Washington University in St Louis
Advancing neuronal and genetic approaches to animal behavior research

The primary goal of this project is to increase the diversity of animal species that can be used to advance neuroethological research by developing and applying modern neurogenetic tools for observing and manipulating neuronal activity in behaving animals. As a proof-of-principle, state-of-the-art tools will be developed for the European honey bee Apis mellifera, the Common eastern bumble bee Bombus impatiens, and the American bird grasshopper Schistocerca americana, which would have an immediate impact on basic and applied neuroscience research with these specific model organisms. The longer-term vision of the research team is to disseminate protocols, approaches, and molecular genetic tools to the broad research community to enable the application of advanced tools for studies of the neuronal basis to behavior in diverse species and various biological research areas.

Research Resources Being Developed and Disseminated

The initial goals of the project are to develop transgenic lines of insects for studying neuronal activity by using a two-steps process. First, Cas9/CRISPR-dependent genome editing will be used to replace the non-essential gene white with a DNA cassette that includes an eye-specific red fluorescent protein (RFP) flanked by two directional FC31-integrase attP sites, enabling rapid screening of both white eye-color and RFP expression as markers of successful germline transformation. Second, the efficient FC31-Integrasereaction will be used to replace the RFP cassette with a transgene of choice. As a proof-of-principle, transgenic lines that express the Ca2+reporter GCaMP6 in defined neuronal populations in the honey bee, the bumblebee, and the American grasshopper will be generated and tested for feasibility. By enabling the use of modern genetic tools to enhance neuroscience research in these two economically important insect species, which also serve as important models for basic organismal biological research, the proposed project is likely to have broad impact relevant to diverse research fields, including agriculture, neuroethology, animal behavior, pest ecology, and behavioral neuroscience.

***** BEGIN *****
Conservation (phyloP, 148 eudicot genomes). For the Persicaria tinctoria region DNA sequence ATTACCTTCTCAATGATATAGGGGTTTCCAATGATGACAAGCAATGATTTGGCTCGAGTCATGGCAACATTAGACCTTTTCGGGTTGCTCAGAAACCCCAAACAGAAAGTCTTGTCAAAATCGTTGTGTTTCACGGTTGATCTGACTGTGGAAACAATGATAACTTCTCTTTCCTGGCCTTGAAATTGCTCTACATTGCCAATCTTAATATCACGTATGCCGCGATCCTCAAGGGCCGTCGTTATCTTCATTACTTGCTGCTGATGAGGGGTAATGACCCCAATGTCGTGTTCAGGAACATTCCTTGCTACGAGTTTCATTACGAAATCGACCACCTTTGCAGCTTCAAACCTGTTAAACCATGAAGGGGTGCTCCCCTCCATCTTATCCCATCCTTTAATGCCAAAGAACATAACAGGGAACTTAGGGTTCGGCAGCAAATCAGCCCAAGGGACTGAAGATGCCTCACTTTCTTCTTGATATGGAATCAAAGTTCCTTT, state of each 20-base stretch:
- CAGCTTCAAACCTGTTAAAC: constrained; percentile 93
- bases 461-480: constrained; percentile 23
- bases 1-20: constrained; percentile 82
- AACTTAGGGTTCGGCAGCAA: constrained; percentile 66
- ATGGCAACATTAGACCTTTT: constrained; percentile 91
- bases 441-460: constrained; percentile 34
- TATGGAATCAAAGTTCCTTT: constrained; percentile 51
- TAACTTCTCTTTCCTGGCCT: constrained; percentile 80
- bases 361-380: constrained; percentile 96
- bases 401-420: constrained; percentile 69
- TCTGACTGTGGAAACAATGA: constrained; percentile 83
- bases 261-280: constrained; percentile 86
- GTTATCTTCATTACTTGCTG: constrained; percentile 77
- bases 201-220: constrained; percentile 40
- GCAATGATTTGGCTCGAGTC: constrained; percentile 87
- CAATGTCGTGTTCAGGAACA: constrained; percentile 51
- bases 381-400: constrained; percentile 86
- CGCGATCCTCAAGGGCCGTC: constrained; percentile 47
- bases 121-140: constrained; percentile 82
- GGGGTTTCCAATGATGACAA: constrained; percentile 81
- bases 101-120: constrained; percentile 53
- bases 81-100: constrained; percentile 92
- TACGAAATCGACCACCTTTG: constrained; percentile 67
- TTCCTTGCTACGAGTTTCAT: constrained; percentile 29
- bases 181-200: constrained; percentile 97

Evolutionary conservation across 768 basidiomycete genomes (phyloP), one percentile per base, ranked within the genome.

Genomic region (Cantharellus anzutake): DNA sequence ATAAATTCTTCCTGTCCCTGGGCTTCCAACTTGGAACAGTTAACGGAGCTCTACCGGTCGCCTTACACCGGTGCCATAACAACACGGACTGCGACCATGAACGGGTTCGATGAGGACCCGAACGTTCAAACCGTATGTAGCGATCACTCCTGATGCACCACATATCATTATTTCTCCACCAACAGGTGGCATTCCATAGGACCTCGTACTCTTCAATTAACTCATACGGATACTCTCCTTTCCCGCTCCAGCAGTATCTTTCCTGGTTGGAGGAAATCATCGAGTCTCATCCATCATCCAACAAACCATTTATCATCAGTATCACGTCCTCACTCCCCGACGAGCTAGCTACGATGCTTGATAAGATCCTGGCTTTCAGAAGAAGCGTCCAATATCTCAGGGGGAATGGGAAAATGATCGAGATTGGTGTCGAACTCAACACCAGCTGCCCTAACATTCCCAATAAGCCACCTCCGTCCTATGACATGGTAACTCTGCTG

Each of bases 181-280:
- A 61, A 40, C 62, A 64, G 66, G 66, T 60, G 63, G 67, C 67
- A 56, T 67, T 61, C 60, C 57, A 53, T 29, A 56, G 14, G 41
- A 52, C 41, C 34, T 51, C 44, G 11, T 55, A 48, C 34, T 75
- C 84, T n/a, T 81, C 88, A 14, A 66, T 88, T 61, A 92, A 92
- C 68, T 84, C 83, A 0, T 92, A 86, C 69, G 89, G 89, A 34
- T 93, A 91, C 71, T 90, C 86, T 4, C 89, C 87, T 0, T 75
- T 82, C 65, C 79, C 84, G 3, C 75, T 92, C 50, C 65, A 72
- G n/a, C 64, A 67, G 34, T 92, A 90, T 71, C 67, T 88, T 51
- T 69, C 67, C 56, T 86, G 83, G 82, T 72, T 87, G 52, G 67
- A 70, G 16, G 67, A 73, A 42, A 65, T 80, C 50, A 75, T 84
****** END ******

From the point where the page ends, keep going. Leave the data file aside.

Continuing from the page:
Reaching Out to the Community

Research outcomes and assisted tool development will be communicated and implemented via a dedicated website and online tools, as well as via a short summer course. 


Additional Resources

Here, we see responses of three neural populations to two different odorants: ethyl acetate (EA) and benzaldehyde (Bzald), both at 10-2 dilution v/v.

The NeuroNex project for the American locust aims to develop molecular and physical tools to engineer the white eye-color gene as a "landing pad" to accept a variety of neural reporters.

Gene Robinson
Co-Principal Investigator, University of Illinois
Barani Raman
Co-Prinicpal Investigator
Ian Duncan
Co-Principal Investigator
Yehuda Ben-Shahar
Principal Investigator
Washington University in St Louis
One Brookings Dr
Saint Louis, MO 63130